t h e   r o s a   t r o u p e

Thomas Henry Friend

T H Friend

Thomas Henry Friend, born in the Paddington area of London about 1837, was the son of Henry and Sophia Friend. His father and older brother were both printers. The family valued education as the 1851 census shows Thomas still at school in his fourteenth year. They may not have been particularly musical but in the early 1860s he was a member of the Pyne and Harrison Opera Company describing himself as ‘comedian’ in the 1861 census.This description probably stemmed from his work in minor roles and burlesques. He was busy as both performer and manager appearing at Cremorne Gardens, the Astley and Surrey Theatres, and from the 1870s he was associated with opera at both Crystal and Alexandra Palaces and made his first acquaintance with the Rosa company.

Friend was introduced to the Rosa as performer and stage manager in 1874. He made only seven appearances in two minor roles in the autumn of that year and continued in management until December. He returned in the 1877-78 season as stage manager; then departed and in 1882 challenged Rosa supremacy as director of the Royal English Opera Company, a rival company consisting largely of former Rosa singers. They toured successfully for a time and appeared at Covent Garden, but Friend resigned in 1884 and the company closed two years later.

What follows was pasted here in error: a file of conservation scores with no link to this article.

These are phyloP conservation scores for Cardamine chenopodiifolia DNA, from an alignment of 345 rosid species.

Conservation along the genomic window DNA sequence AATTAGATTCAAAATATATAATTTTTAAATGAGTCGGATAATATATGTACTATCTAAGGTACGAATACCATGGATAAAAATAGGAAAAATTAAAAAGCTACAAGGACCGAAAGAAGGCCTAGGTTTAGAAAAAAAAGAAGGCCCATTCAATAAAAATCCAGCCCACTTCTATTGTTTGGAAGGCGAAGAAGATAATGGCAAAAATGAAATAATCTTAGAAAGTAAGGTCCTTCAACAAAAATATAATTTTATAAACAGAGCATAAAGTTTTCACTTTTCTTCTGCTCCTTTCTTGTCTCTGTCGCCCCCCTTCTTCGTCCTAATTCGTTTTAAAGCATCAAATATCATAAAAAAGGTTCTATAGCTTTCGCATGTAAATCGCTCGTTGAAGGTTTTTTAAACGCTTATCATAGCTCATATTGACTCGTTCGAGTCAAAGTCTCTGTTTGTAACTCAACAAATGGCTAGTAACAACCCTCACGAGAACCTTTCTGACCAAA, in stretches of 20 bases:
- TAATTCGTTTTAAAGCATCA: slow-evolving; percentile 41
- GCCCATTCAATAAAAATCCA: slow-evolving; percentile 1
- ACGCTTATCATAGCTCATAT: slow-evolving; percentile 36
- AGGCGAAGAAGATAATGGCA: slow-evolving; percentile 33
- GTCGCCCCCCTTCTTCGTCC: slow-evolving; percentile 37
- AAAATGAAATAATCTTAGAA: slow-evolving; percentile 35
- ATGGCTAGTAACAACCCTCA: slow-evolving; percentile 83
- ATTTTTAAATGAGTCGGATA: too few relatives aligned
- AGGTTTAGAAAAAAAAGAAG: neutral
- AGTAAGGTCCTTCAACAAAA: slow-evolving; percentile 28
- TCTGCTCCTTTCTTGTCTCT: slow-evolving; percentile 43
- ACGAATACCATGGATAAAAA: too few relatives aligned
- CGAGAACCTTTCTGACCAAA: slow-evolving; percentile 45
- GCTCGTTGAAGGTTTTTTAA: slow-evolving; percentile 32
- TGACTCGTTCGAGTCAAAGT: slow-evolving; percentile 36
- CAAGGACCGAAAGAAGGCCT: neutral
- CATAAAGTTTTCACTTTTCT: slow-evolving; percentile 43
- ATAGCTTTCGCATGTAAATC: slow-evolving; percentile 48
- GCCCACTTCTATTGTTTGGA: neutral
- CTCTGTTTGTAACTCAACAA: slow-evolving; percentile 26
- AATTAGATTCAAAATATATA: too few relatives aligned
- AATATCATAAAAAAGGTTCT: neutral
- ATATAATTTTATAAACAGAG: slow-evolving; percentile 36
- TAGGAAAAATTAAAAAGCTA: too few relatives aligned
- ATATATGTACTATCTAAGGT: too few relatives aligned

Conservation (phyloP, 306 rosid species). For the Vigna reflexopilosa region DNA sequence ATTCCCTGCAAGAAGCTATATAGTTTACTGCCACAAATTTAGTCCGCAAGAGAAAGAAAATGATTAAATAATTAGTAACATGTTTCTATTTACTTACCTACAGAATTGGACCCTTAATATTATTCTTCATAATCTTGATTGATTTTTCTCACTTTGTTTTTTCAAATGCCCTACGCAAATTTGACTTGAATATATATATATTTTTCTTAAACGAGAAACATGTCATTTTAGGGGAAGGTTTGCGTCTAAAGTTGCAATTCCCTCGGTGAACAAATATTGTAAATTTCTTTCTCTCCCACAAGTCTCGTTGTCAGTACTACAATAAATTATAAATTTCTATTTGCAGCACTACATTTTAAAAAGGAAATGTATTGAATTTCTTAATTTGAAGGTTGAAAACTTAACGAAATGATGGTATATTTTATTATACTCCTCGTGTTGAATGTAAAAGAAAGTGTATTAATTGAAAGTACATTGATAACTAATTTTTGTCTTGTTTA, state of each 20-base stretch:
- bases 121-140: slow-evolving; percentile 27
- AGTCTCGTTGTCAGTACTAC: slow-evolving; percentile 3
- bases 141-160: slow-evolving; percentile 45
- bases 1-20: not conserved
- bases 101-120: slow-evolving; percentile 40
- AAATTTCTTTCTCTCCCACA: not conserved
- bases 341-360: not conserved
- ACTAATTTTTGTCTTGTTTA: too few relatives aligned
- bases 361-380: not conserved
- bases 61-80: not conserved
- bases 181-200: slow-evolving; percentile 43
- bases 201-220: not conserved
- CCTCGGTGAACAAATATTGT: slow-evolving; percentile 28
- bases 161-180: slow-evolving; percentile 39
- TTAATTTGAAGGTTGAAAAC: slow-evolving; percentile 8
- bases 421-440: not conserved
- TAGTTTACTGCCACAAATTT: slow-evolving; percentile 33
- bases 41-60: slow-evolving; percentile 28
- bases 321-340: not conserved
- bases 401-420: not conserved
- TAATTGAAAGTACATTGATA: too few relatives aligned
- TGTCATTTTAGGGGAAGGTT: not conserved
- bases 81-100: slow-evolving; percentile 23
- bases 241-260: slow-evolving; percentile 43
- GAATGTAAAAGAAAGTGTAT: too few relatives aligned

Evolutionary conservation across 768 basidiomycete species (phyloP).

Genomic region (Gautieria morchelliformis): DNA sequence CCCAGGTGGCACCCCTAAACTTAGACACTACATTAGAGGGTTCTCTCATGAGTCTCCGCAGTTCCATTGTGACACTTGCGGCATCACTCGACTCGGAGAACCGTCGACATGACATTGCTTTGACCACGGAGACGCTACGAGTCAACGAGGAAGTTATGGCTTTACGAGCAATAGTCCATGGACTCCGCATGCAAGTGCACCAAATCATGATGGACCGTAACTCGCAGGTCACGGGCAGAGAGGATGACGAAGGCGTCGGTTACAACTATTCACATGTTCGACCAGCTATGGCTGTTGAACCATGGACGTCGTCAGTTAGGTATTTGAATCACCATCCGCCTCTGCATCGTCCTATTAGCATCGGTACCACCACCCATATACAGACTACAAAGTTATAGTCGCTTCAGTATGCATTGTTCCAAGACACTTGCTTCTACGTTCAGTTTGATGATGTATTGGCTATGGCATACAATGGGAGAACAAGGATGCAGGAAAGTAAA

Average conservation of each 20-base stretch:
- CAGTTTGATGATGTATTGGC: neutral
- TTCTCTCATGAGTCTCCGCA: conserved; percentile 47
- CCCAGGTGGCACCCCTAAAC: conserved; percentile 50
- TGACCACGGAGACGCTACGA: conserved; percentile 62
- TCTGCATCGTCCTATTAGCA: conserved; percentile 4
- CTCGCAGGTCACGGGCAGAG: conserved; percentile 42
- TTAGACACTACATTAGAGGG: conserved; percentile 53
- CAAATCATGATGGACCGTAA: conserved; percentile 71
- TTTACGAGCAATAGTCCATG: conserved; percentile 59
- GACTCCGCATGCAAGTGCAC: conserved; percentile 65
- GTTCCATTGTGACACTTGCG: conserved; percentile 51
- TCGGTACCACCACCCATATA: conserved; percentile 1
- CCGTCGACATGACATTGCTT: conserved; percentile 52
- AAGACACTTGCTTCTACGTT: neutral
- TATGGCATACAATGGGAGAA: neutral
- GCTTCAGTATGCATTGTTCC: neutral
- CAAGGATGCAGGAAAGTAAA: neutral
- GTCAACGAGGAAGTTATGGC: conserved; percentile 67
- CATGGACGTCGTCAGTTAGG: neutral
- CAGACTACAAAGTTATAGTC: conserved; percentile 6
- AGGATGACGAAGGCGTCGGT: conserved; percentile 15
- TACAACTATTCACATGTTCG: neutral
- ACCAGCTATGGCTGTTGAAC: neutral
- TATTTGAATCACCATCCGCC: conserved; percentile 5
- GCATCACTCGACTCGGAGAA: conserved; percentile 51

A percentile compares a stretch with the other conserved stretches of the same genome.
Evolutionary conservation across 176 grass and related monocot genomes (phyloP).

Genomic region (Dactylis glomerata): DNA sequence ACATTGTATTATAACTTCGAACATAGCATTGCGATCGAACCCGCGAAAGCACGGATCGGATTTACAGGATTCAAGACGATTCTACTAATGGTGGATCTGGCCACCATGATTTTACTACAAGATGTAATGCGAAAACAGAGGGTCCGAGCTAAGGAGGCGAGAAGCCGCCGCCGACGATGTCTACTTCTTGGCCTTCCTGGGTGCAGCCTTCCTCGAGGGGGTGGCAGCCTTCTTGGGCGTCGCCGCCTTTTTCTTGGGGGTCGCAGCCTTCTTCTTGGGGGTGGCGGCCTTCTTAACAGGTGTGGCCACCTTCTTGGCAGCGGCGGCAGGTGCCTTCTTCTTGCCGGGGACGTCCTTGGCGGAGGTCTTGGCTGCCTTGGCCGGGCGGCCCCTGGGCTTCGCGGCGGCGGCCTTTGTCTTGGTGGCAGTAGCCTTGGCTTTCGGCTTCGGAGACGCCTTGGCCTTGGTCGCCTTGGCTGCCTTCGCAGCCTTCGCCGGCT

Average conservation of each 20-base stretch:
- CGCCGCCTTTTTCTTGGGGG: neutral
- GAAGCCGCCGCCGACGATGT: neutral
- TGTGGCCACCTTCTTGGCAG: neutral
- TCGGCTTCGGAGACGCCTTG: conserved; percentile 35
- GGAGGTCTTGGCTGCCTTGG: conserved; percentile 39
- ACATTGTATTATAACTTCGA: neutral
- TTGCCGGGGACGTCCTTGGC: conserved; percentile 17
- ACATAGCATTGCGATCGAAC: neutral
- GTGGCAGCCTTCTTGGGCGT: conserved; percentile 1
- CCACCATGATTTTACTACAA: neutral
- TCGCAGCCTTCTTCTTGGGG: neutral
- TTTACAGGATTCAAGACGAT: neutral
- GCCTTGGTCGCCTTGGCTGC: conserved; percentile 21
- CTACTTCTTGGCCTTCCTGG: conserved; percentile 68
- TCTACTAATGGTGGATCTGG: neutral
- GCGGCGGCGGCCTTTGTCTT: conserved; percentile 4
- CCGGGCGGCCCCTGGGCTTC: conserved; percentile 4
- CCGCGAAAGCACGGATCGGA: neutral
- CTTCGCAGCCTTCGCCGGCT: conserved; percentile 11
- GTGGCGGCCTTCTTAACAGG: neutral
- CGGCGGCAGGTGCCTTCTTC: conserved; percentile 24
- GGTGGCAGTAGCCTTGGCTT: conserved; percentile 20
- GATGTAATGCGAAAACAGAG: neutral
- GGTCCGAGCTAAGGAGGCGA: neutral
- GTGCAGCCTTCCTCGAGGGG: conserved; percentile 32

Friend promptly returned to the Rosa management. The sudden death of Carl Rosa in 1889 and the departure of Augustus Harris a few years later propelled him to Managing Director with a major financial interest in the company. This ended when he left amidst the financial problems of the late 1890s but he rejoined when the Van Noordens resolved the problems by purchasing the company at the turn of the century. He was involved with the two Royal Command performances before Queen Victoria at Balmoral in the 1890s and in Rosa productions generally being mainly responsible for Hansel and Gretel (Humperdinck), Damnation of Faust (Berlioz) and Martyr of Antioch (Sullivan). The Berlioz and Sullivan works were especially challenging as they were not originally written for the stage. He said farewell during the Van Noorden era with a production of André Chenier (Giordano) in 1903. He did not leave opera as there was another production of Hansel and Gretel for the Turner company in 1904 followed by management of several operatic troupes over the next few years. The date of death has not been determined but in the 1911 census he was very much alive and described himself as a ‘Theatrical Manager’.

T.H. Friend, as he was usually known, was a man with many recollections of the operatic world and especially of the Rosa. Unfortunately he left no memoirs and in their absence the Trust would welcome information and any material relating to the industrious Mr Friend.

© 2020 John Ward

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